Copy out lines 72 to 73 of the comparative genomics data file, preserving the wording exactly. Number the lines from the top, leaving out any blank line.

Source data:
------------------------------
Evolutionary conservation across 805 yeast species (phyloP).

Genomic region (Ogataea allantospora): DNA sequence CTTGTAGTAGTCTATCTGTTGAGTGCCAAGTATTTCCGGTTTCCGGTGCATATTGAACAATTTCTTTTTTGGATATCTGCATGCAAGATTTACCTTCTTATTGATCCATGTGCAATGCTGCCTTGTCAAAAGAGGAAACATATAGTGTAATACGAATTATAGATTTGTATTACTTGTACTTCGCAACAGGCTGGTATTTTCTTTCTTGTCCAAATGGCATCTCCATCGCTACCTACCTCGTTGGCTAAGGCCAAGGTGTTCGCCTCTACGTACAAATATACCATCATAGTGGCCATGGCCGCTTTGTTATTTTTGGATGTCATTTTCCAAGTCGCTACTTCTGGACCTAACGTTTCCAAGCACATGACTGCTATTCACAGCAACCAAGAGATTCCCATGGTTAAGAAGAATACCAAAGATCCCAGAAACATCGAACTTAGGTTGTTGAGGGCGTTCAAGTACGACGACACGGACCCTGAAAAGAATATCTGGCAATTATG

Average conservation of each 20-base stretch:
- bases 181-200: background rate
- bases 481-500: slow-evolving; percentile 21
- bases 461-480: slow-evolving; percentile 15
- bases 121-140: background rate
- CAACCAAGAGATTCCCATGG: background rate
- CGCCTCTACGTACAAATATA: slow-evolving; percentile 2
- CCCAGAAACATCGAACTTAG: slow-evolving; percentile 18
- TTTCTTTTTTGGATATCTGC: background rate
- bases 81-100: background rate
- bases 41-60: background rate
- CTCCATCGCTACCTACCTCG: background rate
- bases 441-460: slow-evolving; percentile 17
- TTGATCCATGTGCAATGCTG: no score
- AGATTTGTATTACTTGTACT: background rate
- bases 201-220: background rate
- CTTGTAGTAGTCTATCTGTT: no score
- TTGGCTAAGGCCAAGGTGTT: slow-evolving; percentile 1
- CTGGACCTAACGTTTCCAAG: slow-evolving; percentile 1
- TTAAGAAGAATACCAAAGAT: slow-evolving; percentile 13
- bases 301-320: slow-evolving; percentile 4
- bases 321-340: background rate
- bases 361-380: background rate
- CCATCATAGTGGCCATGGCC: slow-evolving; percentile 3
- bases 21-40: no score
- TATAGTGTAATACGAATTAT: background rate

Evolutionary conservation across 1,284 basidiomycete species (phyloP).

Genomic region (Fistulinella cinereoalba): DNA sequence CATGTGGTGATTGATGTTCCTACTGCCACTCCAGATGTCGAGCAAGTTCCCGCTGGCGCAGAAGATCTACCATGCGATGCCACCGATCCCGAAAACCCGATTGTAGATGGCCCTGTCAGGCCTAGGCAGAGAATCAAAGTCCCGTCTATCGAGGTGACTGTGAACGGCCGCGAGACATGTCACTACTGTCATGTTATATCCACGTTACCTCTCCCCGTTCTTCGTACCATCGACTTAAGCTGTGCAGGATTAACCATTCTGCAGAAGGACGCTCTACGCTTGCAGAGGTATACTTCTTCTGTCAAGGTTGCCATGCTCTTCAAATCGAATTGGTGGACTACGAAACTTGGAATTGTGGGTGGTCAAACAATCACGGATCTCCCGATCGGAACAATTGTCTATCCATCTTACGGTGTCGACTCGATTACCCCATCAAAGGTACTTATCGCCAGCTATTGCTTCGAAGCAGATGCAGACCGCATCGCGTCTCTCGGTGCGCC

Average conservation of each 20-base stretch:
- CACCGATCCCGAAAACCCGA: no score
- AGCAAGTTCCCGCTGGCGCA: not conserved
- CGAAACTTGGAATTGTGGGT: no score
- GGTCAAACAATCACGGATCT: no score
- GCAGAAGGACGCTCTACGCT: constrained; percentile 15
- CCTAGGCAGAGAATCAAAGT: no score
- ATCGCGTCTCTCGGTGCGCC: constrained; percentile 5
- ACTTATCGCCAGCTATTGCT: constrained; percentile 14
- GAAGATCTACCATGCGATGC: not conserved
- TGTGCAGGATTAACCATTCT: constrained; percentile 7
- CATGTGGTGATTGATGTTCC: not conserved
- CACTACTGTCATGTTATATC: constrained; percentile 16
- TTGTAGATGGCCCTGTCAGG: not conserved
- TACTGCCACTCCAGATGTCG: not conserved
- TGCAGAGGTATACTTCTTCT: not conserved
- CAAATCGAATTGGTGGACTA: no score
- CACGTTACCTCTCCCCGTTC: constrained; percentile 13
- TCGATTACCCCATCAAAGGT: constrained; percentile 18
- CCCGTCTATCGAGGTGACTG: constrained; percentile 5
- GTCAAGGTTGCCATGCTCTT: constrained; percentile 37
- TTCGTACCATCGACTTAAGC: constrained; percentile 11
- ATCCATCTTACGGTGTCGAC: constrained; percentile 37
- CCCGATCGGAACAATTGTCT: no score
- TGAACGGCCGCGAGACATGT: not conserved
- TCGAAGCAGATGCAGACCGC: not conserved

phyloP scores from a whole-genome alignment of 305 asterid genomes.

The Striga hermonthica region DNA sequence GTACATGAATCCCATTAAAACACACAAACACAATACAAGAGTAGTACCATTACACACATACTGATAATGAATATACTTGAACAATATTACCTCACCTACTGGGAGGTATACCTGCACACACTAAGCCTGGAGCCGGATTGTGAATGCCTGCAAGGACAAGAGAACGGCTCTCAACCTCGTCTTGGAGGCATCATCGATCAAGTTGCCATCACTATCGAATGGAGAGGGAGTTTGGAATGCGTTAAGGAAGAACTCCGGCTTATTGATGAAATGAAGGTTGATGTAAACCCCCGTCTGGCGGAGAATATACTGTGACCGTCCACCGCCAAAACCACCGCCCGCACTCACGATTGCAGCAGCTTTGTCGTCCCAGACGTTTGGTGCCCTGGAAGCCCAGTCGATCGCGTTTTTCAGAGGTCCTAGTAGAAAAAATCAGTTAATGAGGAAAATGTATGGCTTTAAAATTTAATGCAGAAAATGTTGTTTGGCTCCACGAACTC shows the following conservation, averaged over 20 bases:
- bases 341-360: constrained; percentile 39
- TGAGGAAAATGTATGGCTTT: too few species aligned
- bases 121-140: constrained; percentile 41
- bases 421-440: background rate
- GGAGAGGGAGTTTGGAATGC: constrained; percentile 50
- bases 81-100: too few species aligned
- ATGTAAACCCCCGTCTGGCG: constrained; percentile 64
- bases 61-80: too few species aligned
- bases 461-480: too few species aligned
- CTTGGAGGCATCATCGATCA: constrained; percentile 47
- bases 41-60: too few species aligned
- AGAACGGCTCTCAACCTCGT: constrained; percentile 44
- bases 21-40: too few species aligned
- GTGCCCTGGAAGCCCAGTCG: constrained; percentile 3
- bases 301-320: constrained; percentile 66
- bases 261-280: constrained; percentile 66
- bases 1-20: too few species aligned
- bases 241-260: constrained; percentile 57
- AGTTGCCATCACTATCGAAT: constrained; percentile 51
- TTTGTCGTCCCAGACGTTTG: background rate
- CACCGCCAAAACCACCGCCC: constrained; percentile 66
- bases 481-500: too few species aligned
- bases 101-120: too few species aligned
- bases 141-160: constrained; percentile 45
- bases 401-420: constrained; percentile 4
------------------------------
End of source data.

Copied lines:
- GTGCCCTGGAAGCCCAGTCG: constrained; percentile 3
- bases 301-320: constrained; percentile 66